Large outstanding July mill on-call sales and weather concerns in China contributed to the advance. Mills priced 5,442 on-call lots in July, reducing their unpriced sales to 49,643 lots. U.S. premium in Far East widened 25 points.
Cotton futures finished on strong gains Friday, led by spot July on the second highest settlement in the life of the contract.
July closed up 152 points at 86.55 cents, in the upper half of its 255-point range from up two ticks at 85.05 to up 257 points at 87.60 cents. It got within 48 points of its contract high set May 7 and closed on its highest finish since the contract high settlement of 86.90 cents on May 4.
December hit a new contract high at 82.94 cents and finished also in the upper half of its 160-point range, up 98 points to 82.43 cents, its third contract high close in a row. For the week, July gained 193 points and December advanced 219 points.
Large outstanding mill on-call sales remaining in July and renewed strength in China’s internal cotton prices amid ongoing concerns about weather conditions in Xinjiang, the country’s largest cotton producing region, contributed to the advance.
Traders appeared to have adopted a “show me” attitude regarding forecasts for daily thunderstorms and showers in the Texas High Plains around Lubbock considering the lack of widespread coverage of meaningful planting rains from other recent activity.
Volume quickened to an estimated 43,716 lots from 39,246 lots the prior session when spreads accounted for 16,213 lots or 41%, EFS 1,505 lots and EFP 91 lots. Options volume jumped to 28,325 lots (17,365 calls and 10,960 puts) from 14,167 lots (9,798 calls and 4,369 puts).
Mills priced 5,442 on-call lots in the July contract last week, reducing their unpriced sales to 49,643 lots, according to data reported by the Commodity Futures Trading Commission after the close Thursday.
Producers added 620 lots to raise their unfixed July position to 6,206 lots. The net call difference thus dropped 6,062 lots, 32.2% of the declining July open interest, compared with 34.5% a week earlier. Mills had 7.99 contracts to buy to every one producers had to sell.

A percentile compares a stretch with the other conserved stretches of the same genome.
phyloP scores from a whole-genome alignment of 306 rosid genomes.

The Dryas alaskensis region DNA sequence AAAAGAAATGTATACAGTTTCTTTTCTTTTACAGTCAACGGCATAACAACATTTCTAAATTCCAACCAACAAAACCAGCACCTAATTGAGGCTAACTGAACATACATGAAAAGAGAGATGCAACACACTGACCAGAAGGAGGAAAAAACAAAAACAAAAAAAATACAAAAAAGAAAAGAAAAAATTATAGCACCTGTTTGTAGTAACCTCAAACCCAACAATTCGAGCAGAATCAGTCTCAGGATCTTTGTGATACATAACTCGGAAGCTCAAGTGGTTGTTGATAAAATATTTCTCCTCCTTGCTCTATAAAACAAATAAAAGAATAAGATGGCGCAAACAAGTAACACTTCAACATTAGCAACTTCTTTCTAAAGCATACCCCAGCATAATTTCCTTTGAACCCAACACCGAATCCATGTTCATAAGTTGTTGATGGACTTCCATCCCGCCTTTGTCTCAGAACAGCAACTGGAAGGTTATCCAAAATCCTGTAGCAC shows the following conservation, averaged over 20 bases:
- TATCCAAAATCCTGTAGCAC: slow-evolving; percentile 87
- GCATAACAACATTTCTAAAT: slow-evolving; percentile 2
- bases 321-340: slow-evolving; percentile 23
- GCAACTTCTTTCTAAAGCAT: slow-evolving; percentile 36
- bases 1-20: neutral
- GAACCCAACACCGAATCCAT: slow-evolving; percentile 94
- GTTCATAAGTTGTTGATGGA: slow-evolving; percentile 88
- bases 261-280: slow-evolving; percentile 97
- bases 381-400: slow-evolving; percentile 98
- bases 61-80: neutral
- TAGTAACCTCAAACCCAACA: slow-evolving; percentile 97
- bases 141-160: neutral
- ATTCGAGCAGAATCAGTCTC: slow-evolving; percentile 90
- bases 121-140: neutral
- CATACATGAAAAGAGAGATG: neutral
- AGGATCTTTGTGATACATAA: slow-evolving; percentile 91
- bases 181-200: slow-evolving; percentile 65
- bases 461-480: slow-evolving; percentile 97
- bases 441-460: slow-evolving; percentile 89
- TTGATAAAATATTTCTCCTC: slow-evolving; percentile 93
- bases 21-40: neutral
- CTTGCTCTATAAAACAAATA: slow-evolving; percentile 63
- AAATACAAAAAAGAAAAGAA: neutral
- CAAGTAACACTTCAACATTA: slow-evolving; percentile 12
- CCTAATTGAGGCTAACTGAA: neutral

A year ago, mills had outstanding sales in July of 41,255 lots and producers had an unfixed position of 3,571 lots, with the net call difference of 37,684 lots representing 28.6% of the open interest.
Across the board, mills priced 628 lots to trim their unpriced sales to 163,052 lots from the prior week’s record high, while producers added 510 lots to raise their unfixed position to 45,969 lots. Last year, total unfixed positions were 112,230 lots for mills and 35,924 for producers. Open interest last week was 283,522 lots, compared with 255,100 lots a year ago.
On the competitive pricing scene, the average of the five lowest priced world growths for the Far East lost 149 points to 91.14 cents during the week ended Thursday, according to USDA calculations, while the lowest quoted U.S. cotton landed there fell 125 points to 93.25 cents.
The U.S. premium thus widened 25 points to 2.11 cents. The adjusted world price for the marketing week ending next Thursday is 74.09 cents, reflecting quality and transportation differentials, with the marketing loan gain of course remaining at zero.
The fine count adjustments for qualities better than 31-3-35, reflecting differences between premiums in the U.S. and international markets, are 1.31 cents for 2017-crop cotton and 1.36 cents for the 2018 crop. World forward quotes for 2018 averaged 90.28 cents, up 22 points.
Certified stocks dropped 43 bales to 79,390 on Thursday, according to ICE’s daily report Friday. There were 221 newly certified bales and 264 bales decertified. Open interest increased 860 lots to 287,314, with July’s down 612 lots to 130,141 and December’s down 254 lots to 120,761.